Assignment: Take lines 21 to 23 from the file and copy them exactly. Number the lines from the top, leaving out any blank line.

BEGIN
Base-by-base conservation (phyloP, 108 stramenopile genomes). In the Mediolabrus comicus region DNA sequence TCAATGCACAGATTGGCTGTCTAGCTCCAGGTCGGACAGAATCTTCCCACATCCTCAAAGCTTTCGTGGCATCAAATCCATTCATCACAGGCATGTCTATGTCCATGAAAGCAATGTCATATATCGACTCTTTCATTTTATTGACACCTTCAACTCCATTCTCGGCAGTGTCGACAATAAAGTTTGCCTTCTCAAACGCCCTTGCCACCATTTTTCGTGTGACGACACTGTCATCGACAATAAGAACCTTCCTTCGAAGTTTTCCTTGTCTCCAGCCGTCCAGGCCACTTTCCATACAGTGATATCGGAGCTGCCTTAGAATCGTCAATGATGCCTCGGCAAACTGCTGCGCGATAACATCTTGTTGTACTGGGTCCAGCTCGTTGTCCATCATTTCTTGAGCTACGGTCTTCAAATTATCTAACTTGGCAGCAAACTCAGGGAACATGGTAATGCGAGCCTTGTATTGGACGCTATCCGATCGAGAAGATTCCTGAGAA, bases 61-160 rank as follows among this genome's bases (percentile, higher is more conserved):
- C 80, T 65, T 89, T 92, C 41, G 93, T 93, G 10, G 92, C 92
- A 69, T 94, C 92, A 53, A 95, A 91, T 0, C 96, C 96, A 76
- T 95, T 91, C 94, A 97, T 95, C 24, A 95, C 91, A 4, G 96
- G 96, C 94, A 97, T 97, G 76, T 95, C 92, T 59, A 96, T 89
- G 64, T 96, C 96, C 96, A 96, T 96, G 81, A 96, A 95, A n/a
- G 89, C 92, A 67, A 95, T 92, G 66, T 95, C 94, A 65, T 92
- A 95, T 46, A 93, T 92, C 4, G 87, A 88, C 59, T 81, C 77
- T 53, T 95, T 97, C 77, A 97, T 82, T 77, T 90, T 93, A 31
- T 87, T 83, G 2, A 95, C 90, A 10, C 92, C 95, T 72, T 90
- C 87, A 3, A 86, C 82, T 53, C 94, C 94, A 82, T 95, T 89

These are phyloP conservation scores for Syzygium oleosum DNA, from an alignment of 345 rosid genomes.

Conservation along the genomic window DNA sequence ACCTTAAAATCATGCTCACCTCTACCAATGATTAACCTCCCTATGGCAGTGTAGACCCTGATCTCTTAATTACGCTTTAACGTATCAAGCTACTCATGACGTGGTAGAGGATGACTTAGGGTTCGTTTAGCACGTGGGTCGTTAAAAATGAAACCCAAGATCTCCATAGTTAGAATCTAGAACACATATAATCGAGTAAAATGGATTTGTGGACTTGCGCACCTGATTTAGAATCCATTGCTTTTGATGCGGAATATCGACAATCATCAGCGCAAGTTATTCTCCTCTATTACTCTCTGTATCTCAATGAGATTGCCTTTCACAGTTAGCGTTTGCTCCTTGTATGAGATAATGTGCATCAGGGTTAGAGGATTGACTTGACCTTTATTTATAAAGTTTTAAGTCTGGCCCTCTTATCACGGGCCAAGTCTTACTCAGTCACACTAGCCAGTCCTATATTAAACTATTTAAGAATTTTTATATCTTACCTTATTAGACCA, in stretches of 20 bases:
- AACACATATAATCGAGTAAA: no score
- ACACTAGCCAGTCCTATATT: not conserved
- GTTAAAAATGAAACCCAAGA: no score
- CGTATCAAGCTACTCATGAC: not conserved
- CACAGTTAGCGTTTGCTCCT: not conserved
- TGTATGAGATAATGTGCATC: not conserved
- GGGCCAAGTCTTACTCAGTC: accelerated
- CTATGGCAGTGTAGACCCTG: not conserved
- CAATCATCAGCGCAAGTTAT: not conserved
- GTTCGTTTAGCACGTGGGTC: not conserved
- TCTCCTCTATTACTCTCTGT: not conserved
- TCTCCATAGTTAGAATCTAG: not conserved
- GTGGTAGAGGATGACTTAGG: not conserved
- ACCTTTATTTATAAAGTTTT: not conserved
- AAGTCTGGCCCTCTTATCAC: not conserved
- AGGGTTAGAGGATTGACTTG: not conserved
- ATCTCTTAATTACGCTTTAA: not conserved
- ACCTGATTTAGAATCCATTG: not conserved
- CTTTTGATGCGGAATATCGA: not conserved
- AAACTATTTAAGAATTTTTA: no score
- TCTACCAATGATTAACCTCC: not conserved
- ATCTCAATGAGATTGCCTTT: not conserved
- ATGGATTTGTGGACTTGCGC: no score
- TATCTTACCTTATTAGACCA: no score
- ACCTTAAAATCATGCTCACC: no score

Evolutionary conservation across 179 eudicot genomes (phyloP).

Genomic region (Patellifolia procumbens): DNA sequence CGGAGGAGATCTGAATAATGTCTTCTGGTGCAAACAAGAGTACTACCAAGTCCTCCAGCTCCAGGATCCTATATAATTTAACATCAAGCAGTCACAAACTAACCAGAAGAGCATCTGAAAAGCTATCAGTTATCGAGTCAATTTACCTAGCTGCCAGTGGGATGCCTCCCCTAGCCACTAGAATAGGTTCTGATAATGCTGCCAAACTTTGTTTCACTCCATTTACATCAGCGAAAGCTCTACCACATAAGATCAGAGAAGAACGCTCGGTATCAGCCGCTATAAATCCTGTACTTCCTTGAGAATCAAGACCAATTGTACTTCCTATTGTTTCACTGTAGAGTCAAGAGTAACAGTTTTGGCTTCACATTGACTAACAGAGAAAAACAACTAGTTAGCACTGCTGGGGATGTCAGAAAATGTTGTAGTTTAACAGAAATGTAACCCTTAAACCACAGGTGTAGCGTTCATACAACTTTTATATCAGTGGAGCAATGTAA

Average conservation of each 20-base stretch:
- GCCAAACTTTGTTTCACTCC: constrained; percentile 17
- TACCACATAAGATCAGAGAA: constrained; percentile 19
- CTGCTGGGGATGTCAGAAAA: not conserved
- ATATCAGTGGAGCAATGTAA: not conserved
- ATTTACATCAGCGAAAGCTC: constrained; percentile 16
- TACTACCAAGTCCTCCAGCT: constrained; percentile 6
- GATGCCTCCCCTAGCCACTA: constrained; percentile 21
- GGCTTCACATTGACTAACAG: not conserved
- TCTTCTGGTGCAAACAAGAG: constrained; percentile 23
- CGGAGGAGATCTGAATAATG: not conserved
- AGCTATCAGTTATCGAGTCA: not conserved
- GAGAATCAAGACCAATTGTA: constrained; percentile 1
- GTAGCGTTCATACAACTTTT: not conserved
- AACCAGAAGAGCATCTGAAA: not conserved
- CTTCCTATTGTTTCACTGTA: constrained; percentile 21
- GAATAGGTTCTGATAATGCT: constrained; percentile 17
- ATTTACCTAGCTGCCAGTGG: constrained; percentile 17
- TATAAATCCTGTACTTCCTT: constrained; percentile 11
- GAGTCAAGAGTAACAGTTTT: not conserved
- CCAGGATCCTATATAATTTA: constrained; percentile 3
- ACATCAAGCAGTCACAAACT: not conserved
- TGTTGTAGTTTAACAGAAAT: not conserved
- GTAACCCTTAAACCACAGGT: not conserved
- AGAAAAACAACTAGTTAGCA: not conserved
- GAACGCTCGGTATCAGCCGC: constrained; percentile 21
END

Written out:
- CTATGGCAGTGTAGACCCTG: not conserved
- CAATCATCAGCGCAAGTTAT: not conserved
- GTTCGTTTAGCACGTGGGTC: not conserved